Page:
Global professional services firm Alvarez & Marsal (A&M) this week released its latest UAE Banking Pulse for Q1 2019, which shows that the UAE banks are generating healthy earnings despite tougher economic conditions. The fundamental theme in the three-month period ending March 2019 is a surge in profitability, underpinned by increase in loans and advances, and a stabilised yield on credit.
After steady growth over the last 18 months, this trend was reversed in Q1 2019. The report finds that overall operating income has risen significantly from Q4 2018 driven by non-interest income, off-setting decrease in interest income. Decrease in cost-to-income-ratio (C/I) is in line with seasonal trends, driven by decreased quarterly costs and increasing quarterly revenues (lower costs compared to Q1’18 reflect the impact of cost cutting).
Alvarez & Marsal’s UAE Banking Pulse compares the data of the nine largest listed banks in the UAE, looking at the first quarter of 2019 (Q1 2019) against the previous quarter (Q4 2018).
The prevailing trends identified for Q1 2019 were as follows:
Loans and advances for the top nine banks grew at a faster rate (1.54 percent) than deposits, which was negative (-0.67 percent) after six consecutive periods of increase. Overall loans to deposit ratio (LDR) increased to 88.3 percent with eight of top nine banks in the LDR “green zone” of between 80 and 100 percent. Liquidity is expected to continue to be stable in 2019.
Operating income growth increased significantly on the back of a rise in non-interest income following increased lending activity
A downward trend of Net Interest Margin (NIM) continued in the quarter due to an increase in cost of funds, stabilised yield on credit, and rise in LDR. Six of the top nine banks witnessed a decrease in NIMs. Liquidity has tightened based on a decrease in deposits and an increase in cost of funds
Seven of the top nine bank’ cost-to-income (C/I) ratio decreased from 33.5 percent to 31.5 percent, reversing last quarter’s increase. This was due to the surge in operating income, combined with some banks reducing sales and general administrative costs. After a quadruple rise in 2018, the overall C/I ratio decreased.
The upward trend in cost of risk continues from Q4 2018. The climb is driven by a corresponding increase in net loan loss provisions, although four banks decreased their cost of risk. Coverage ratio continuing the downward trend.
Return on equity (RoE) maintained high levels despite the increase in cost of funds and a fringe increase in operating income. This resulted at the expense of stabilised yield on credit and increased adequacy ratio (CAR). Six out of nine banks exhibited an increase in RoE.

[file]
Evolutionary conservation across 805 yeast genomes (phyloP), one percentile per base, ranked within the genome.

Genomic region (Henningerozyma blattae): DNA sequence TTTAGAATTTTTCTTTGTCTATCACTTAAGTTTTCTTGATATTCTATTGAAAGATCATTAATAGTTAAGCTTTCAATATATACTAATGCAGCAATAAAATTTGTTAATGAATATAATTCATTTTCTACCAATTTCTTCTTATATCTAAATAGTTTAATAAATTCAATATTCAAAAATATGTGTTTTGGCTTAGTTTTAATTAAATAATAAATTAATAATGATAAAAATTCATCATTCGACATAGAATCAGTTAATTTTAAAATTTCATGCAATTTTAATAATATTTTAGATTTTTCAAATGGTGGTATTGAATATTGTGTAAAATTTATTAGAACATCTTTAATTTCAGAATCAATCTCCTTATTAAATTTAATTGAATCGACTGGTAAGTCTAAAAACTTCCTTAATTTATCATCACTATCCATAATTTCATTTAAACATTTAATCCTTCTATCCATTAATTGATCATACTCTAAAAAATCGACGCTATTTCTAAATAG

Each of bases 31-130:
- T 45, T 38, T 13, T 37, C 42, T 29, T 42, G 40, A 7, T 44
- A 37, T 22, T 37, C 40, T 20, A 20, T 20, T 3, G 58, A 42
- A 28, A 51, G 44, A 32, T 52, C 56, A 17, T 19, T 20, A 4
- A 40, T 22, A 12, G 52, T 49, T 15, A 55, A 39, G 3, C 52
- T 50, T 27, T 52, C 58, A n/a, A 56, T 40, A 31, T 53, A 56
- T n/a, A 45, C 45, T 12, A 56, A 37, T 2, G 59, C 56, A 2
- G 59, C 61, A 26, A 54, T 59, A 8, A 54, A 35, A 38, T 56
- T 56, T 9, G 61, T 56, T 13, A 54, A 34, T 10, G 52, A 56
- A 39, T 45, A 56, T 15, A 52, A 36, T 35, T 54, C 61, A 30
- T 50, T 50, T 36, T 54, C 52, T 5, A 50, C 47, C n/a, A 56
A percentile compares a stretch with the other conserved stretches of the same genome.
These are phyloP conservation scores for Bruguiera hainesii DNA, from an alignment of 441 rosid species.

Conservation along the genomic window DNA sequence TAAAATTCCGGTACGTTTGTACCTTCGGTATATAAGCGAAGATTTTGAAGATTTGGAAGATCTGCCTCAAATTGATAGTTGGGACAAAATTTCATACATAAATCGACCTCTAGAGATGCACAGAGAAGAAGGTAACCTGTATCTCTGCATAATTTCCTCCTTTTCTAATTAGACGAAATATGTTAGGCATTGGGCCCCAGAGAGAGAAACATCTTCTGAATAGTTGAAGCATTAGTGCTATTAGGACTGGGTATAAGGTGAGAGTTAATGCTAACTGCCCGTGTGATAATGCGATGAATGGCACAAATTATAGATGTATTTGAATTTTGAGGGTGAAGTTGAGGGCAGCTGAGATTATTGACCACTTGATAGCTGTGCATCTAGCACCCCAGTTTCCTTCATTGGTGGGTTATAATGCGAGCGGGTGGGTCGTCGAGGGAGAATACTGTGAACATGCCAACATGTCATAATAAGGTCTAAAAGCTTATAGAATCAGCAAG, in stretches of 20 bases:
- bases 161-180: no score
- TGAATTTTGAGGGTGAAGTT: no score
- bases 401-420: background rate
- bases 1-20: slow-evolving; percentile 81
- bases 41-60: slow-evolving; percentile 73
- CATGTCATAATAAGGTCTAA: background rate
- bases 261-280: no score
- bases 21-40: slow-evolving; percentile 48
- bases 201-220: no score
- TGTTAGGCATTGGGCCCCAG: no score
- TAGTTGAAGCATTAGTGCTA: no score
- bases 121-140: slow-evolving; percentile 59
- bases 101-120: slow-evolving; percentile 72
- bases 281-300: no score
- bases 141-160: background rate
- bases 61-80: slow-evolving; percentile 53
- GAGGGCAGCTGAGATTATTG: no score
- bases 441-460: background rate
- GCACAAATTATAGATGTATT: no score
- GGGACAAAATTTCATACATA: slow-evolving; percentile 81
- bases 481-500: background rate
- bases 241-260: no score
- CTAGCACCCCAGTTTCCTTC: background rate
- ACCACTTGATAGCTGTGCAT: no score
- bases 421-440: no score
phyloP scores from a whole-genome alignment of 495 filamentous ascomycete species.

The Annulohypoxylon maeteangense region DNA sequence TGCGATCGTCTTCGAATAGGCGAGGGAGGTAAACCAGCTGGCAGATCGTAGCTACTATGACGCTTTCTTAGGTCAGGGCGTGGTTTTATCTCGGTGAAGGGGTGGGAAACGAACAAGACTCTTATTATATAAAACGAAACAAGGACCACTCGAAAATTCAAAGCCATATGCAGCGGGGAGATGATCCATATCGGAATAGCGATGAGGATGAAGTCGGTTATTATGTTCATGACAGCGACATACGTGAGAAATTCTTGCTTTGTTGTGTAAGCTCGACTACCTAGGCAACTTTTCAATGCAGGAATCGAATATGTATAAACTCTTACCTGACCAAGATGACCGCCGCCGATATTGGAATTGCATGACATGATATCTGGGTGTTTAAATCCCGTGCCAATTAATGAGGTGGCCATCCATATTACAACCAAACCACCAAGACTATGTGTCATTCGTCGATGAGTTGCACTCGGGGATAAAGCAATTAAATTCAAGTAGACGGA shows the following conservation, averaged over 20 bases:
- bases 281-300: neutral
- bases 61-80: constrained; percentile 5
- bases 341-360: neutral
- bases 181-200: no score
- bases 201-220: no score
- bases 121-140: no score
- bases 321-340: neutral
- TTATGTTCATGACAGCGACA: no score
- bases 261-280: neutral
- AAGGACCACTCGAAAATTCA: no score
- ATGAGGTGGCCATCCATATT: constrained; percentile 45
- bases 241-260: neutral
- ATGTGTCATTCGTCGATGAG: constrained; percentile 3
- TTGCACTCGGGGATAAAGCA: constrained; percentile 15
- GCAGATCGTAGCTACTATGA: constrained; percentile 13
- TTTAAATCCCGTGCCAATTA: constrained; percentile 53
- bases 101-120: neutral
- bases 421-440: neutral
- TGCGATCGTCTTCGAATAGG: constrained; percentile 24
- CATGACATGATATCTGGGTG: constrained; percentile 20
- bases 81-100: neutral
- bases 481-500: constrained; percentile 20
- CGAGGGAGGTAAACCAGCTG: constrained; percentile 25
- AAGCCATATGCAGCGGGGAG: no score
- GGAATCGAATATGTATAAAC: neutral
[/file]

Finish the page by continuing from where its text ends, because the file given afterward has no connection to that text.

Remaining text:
Alvarez & Marsal’s report uses independently sourced published market data and 16 different metrics to assess the banks’ key performance areas, including size, liquidity, income, operating efficiency, risk, profitability and capital.
The country’s nine largest listed banks analysed in A&M’s UAE Banking Pulse are First Abu Dhabi Bank (FAB), Emirates NBD (ENBD), Abu Dhabi Commercial Bank (ADCB), Dubai Islamic Bank (DIB), Mashreq Bank (Mashreq), Abu Dhabi Islamic Bank (ADIB), Commercial Bank of Dubai (CBD), National Bank of Ras Al-Khaimah (RAK) and the National Bank of Fujairah (NBF).
The table below sets out the key metrics:
Source: Financial statements, investor presentations, A&M analysis
A&M Managing Director and Middle East Office Co-Head in the firm’s Strategic Performance Improvement Practice, Dr. Saeeda Jaffar, was the lead author of the report. It was co-authored by A&M Head of Financial Services Asad Ahmed, along with Neil Hayward, Managing Director and Middle East Co-Head, who specialises in turnaround and restructuring.
Dr. Jaffar commented: “Overall the profitability for the UAE banks has increased. This stems from increased operating income, reduced costs and increased balance sheet leveraging, offset by an increase in cost of risk. This very much reflects the funding cost pressures that continue to impact the banks amid increased competition for deposits and tighter liquidity, consequently leading to lower net interest margins in Q1 2019.”
“Whilst it is possible that liquidity could tighten in the coming months, we continue to maintain a balanced view towards the sector, with a focus on asset quality and improving profitability. The tightening could also help banks readjust business models now shaped by new financing-cost realities,” she concluded.